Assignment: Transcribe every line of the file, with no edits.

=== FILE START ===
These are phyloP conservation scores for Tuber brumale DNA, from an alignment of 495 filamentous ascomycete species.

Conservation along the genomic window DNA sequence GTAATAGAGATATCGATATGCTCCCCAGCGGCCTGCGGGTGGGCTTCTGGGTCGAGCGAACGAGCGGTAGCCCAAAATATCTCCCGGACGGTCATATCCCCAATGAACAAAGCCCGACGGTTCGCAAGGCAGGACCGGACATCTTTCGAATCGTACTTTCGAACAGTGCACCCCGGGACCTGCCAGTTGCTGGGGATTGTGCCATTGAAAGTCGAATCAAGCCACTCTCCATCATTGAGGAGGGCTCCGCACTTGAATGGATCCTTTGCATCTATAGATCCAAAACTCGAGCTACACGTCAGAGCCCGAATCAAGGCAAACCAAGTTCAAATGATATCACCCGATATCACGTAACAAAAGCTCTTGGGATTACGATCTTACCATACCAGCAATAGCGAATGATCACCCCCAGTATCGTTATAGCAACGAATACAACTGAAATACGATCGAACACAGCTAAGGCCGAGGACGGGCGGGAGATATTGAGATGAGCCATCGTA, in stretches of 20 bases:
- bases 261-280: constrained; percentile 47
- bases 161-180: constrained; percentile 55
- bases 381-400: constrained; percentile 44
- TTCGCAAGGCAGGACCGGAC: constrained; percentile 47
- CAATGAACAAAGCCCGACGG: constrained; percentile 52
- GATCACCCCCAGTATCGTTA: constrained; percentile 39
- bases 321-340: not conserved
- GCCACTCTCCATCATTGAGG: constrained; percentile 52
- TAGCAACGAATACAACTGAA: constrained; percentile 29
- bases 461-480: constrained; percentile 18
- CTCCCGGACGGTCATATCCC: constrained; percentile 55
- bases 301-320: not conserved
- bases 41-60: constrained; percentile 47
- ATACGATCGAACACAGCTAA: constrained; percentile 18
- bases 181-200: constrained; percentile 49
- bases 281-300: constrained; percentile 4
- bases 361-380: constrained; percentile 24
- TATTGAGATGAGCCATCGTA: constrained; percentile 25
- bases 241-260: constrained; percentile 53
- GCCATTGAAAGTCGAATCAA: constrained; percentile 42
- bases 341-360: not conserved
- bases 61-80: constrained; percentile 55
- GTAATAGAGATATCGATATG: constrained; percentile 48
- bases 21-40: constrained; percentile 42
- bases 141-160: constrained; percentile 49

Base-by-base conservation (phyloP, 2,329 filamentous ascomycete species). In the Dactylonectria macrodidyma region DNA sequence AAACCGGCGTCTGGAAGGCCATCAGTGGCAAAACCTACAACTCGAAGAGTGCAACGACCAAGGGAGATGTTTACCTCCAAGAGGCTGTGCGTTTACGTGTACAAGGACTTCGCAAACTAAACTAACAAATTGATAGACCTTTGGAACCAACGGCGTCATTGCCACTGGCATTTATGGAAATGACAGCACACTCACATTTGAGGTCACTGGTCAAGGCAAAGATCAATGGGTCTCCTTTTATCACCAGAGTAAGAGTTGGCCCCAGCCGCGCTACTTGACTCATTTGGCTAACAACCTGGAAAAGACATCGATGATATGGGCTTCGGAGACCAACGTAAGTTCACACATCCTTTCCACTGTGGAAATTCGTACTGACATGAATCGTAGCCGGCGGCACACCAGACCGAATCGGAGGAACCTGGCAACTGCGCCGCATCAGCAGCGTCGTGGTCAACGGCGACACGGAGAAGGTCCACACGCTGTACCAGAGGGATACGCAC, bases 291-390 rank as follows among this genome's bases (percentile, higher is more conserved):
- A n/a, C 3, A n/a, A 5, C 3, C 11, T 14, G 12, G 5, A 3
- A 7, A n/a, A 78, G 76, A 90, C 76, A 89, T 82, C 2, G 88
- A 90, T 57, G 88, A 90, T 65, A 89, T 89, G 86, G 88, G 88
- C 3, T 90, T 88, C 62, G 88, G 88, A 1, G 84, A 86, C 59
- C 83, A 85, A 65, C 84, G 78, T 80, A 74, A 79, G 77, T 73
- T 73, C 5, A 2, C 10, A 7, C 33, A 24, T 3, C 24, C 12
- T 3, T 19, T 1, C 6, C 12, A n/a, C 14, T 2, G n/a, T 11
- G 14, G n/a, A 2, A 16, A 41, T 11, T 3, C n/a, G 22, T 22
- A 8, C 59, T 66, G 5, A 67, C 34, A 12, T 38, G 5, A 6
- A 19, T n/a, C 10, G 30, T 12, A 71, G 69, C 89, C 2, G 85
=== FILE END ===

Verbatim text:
These are phyloP conservation scores for Tuber brumale DNA, from an alignment of 495 filamentous ascomycete species.

Conservation along the genomic window DNA sequence GTAATAGAGATATCGATATGCTCCCCAGCGGCCTGCGGGTGGGCTTCTGGGTCGAGCGAACGAGCGGTAGCCCAAAATATCTCCCGGACGGTCATATCCCCAATGAACAAAGCCCGACGGTTCGCAAGGCAGGACCGGACATCTTTCGAATCGTACTTTCGAACAGTGCACCCCGGGACCTGCCAGTTGCTGGGGATTGTGCCATTGAAAGTCGAATCAAGCCACTCTCCATCATTGAGGAGGGCTCCGCACTTGAATGGATCCTTTGCATCTATAGATCCAAAACTCGAGCTACACGTCAGAGCCCGAATCAAGGCAAACCAAGTTCAAATGATATCACCCGATATCACGTAACAAAAGCTCTTGGGATTACGATCTTACCATACCAGCAATAGCGAATGATCACCCCCAGTATCGTTATAGCAACGAATACAACTGAAATACGATCGAACACAGCTAAGGCCGAGGACGGGCGGGAGATATTGAGATGAGCCATCGTA, in stretches of 20 bases:
- bases 261-280: constrained; percentile 47
- bases 161-180: constrained; percentile 55
- bases 381-400: constrained; percentile 44
- TTCGCAAGGCAGGACCGGAC: constrained; percentile 47
- CAATGAACAAAGCCCGACGG: constrained; percentile 52
- GATCACCCCCAGTATCGTTA: constrained; percentile 39
- bases 321-340: not conserved
- GCCACTCTCCATCATTGAGG: constrained; percentile 52
- TAGCAACGAATACAACTGAA: constrained; percentile 29
- bases 461-480: constrained; percentile 18
- CTCCCGGACGGTCATATCCC: constrained; percentile 55
- bases 301-320: not conserved
- bases 41-60: constrained; percentile 47
- ATACGATCGAACACAGCTAA: constrained; percentile 18
- bases 181-200: constrained; percentile 49
- bases 281-300: constrained; percentile 4
- bases 361-380: constrained; percentile 24
- TATTGAGATGAGCCATCGTA: constrained; percentile 25
- bases 241-260: constrained; percentile 53
- GCCATTGAAAGTCGAATCAA: constrained; percentile 42
- bases 341-360: not conserved
- bases 61-80: constrained; percentile 55
- GTAATAGAGATATCGATATG: constrained; percentile 48
- bases 21-40: constrained; percentile 42
- bases 141-160: constrained; percentile 49

Base-by-base conservation (phyloP, 2,329 filamentous ascomycete species). In the Dactylonectria macrodidyma region DNA sequence AAACCGGCGTCTGGAAGGCCATCAGTGGCAAAACCTACAACTCGAAGAGTGCAACGACCAAGGGAGATGTTTACCTCCAAGAGGCTGTGCGTTTACGTGTACAAGGACTTCGCAAACTAAACTAACAAATTGATAGACCTTTGGAACCAACGGCGTCATTGCCACTGGCATTTATGGAAATGACAGCACACTCACATTTGAGGTCACTGGTCAAGGCAAAGATCAATGGGTCTCCTTTTATCACCAGAGTAAGAGTTGGCCCCAGCCGCGCTACTTGACTCATTTGGCTAACAACCTGGAAAAGACATCGATGATATGGGCTTCGGAGACCAACGTAAGTTCACACATCCTTTCCACTGTGGAAATTCGTACTGACATGAATCGTAGCCGGCGGCACACCAGACCGAATCGGAGGAACCTGGCAACTGCGCCGCATCAGCAGCGTCGTGGTCAACGGCGACACGGAGAAGGTCCACACGCTGTACCAGAGGGATACGCAC, bases 291-390 rank as follows among this genome's bases (percentile, higher is more conserved):
- A n/a, C 3, A n/a, A 5, C 3, C 11, T 14, G 12, G 5, A 3
- A 7, A n/a, A 78, G 76, A 90, C 76, A 89, T 82, C 2, G 88
- A 90, T 57, G 88, A 90, T 65, A 89, T 89, G 86, G 88, G 88
- C 3, T 90, T 88, C 62, G 88, G 88, A 1, G 84, A 86, C 59
- C 83, A 85, A 65, C 84, G 78, T 80, A 74, A 79, G 77, T 73
- T 73, C 5, A 2, C 10, A 7, C 33, A 24, T 3, C 24, C 12
- T 3, T 19, T 1, C 6, C 12, A n/a, C 14, T 2, G n/a, T 11
- G 14, G n/a, A 2, A 16, A 41, T 11, T 3, C n/a, G 22, T 22
- A 8, C 59, T 66, G 5, A 67, C 34, A 12, T 38, G 5, A 6
- A 19, T n/a, C 10, G 30, T 12, A 71, G 69, C 89, C 2, G 85